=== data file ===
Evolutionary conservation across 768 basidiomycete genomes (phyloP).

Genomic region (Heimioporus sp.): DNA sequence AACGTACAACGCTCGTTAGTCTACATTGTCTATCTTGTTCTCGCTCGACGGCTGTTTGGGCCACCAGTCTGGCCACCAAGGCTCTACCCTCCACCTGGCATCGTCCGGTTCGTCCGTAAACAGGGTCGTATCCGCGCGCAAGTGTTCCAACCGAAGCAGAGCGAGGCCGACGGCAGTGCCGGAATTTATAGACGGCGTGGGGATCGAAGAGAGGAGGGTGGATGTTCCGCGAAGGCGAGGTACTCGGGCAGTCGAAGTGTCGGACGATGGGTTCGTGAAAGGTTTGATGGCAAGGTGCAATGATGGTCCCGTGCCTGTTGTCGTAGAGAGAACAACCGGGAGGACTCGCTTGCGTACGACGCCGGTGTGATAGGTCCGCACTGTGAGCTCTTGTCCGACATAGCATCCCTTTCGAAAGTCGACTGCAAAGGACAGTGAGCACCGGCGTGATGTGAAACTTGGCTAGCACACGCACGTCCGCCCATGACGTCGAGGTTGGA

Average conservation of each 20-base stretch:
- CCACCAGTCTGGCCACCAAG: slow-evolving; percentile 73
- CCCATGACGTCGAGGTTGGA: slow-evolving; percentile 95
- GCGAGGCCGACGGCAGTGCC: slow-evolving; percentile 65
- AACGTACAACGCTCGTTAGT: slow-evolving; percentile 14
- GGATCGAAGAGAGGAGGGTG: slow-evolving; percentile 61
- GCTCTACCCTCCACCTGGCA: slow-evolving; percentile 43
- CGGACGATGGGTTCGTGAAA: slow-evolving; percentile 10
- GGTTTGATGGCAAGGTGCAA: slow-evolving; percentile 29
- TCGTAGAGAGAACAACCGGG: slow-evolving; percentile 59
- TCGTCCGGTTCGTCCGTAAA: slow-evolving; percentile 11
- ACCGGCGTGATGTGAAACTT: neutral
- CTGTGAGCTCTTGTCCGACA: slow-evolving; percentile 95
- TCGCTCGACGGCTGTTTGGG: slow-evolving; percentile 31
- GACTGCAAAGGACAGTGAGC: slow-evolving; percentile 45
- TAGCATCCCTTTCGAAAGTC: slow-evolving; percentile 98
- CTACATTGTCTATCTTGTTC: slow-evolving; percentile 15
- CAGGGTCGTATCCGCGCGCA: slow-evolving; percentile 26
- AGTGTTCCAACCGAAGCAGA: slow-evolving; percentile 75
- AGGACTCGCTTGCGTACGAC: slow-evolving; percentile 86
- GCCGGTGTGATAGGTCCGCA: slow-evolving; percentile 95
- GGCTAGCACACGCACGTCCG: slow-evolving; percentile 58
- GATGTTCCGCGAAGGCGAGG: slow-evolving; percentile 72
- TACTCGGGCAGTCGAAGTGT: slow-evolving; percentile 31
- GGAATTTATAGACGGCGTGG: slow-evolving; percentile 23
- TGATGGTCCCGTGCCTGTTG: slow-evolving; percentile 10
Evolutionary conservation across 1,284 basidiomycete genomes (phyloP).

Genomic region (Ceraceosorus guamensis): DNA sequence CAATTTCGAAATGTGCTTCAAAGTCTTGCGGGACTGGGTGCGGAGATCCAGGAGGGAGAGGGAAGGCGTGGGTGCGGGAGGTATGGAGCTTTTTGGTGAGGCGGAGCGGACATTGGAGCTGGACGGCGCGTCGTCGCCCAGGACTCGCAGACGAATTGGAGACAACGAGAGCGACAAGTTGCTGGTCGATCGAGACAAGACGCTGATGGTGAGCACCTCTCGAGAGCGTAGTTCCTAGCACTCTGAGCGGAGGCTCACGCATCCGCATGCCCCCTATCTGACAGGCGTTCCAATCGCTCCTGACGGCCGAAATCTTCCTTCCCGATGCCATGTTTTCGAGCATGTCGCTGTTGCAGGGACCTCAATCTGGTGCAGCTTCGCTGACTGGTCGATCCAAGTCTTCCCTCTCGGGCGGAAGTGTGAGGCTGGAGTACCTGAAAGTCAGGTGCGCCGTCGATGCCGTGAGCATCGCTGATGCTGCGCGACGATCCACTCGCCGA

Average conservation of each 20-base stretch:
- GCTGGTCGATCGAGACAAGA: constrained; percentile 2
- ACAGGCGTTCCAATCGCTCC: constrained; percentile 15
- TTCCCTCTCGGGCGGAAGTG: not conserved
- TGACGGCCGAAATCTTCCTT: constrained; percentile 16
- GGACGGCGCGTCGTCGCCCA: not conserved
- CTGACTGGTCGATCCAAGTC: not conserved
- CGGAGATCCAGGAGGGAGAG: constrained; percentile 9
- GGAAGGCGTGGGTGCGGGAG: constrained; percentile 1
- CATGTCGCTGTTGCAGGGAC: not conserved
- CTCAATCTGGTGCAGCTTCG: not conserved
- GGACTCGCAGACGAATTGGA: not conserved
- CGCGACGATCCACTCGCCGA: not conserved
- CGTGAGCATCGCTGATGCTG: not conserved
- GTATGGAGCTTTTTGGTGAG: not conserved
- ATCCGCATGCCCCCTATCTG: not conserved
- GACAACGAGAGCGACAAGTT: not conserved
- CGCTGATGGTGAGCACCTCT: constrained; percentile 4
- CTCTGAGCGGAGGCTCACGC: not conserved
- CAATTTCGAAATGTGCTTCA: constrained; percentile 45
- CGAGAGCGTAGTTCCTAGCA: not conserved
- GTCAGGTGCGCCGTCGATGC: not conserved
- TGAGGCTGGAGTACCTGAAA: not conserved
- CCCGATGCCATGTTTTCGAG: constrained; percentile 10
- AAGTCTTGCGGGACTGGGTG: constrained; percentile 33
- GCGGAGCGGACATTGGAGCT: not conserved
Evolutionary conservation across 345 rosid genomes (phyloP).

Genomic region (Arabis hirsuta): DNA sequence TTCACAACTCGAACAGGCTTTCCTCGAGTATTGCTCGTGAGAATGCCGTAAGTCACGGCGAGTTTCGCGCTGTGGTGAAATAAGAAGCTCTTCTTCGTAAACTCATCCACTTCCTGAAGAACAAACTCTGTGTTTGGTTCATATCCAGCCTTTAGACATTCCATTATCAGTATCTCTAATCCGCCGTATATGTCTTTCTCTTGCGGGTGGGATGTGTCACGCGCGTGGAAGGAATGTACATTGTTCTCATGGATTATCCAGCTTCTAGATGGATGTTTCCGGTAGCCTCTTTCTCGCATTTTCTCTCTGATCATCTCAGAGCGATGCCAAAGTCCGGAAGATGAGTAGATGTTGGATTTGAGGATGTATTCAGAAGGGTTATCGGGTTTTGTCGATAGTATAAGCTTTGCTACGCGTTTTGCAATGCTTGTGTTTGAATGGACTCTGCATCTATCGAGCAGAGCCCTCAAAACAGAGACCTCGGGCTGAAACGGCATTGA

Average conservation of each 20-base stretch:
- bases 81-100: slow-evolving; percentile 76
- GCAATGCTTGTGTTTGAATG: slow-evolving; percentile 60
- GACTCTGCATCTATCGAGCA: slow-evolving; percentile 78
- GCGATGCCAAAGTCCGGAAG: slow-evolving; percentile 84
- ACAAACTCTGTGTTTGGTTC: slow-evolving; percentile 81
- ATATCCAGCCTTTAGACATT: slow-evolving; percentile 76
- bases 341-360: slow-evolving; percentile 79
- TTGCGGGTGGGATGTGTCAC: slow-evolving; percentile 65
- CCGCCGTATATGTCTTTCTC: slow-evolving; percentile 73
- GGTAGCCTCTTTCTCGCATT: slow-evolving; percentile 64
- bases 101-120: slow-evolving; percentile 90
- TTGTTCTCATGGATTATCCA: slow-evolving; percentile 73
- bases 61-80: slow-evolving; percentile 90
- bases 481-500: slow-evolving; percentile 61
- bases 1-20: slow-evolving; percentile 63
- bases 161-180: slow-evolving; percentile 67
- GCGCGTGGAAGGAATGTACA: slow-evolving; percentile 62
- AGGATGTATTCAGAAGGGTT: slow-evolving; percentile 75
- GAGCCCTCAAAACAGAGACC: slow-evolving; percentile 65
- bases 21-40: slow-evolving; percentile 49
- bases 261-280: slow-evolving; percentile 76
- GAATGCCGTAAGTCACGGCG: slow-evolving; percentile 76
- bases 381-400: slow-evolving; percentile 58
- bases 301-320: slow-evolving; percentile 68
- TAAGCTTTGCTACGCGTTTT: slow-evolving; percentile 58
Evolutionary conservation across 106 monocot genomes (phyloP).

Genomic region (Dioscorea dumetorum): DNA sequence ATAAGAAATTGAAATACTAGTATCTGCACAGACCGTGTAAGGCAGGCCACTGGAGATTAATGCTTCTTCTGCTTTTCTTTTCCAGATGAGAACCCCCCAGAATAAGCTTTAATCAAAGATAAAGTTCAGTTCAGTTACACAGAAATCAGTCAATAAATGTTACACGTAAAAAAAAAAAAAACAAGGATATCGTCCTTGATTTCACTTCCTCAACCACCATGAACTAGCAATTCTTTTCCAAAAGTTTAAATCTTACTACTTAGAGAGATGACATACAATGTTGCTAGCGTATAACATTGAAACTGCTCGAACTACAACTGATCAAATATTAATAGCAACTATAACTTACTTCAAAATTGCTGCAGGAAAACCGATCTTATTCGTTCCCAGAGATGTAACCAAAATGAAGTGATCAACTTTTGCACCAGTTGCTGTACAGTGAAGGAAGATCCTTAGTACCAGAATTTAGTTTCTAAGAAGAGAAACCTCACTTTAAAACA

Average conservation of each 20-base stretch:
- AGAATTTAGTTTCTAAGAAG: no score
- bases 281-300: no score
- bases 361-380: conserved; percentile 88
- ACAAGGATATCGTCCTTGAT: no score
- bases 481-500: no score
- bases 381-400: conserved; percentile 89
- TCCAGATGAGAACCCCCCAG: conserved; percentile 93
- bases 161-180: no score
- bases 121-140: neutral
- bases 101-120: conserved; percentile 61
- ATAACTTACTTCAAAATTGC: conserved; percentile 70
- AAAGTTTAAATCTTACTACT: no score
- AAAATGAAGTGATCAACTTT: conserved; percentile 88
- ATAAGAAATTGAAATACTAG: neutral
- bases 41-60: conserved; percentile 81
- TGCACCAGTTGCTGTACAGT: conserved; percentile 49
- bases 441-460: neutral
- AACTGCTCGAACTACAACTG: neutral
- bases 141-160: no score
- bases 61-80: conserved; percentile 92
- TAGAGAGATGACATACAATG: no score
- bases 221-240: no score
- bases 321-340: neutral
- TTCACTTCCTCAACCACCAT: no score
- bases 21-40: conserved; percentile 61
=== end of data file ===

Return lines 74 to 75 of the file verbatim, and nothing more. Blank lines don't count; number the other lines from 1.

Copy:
- bases 1-20: slow-evolving; percentile 63
- bases 161-180: slow-evolving; percentile 67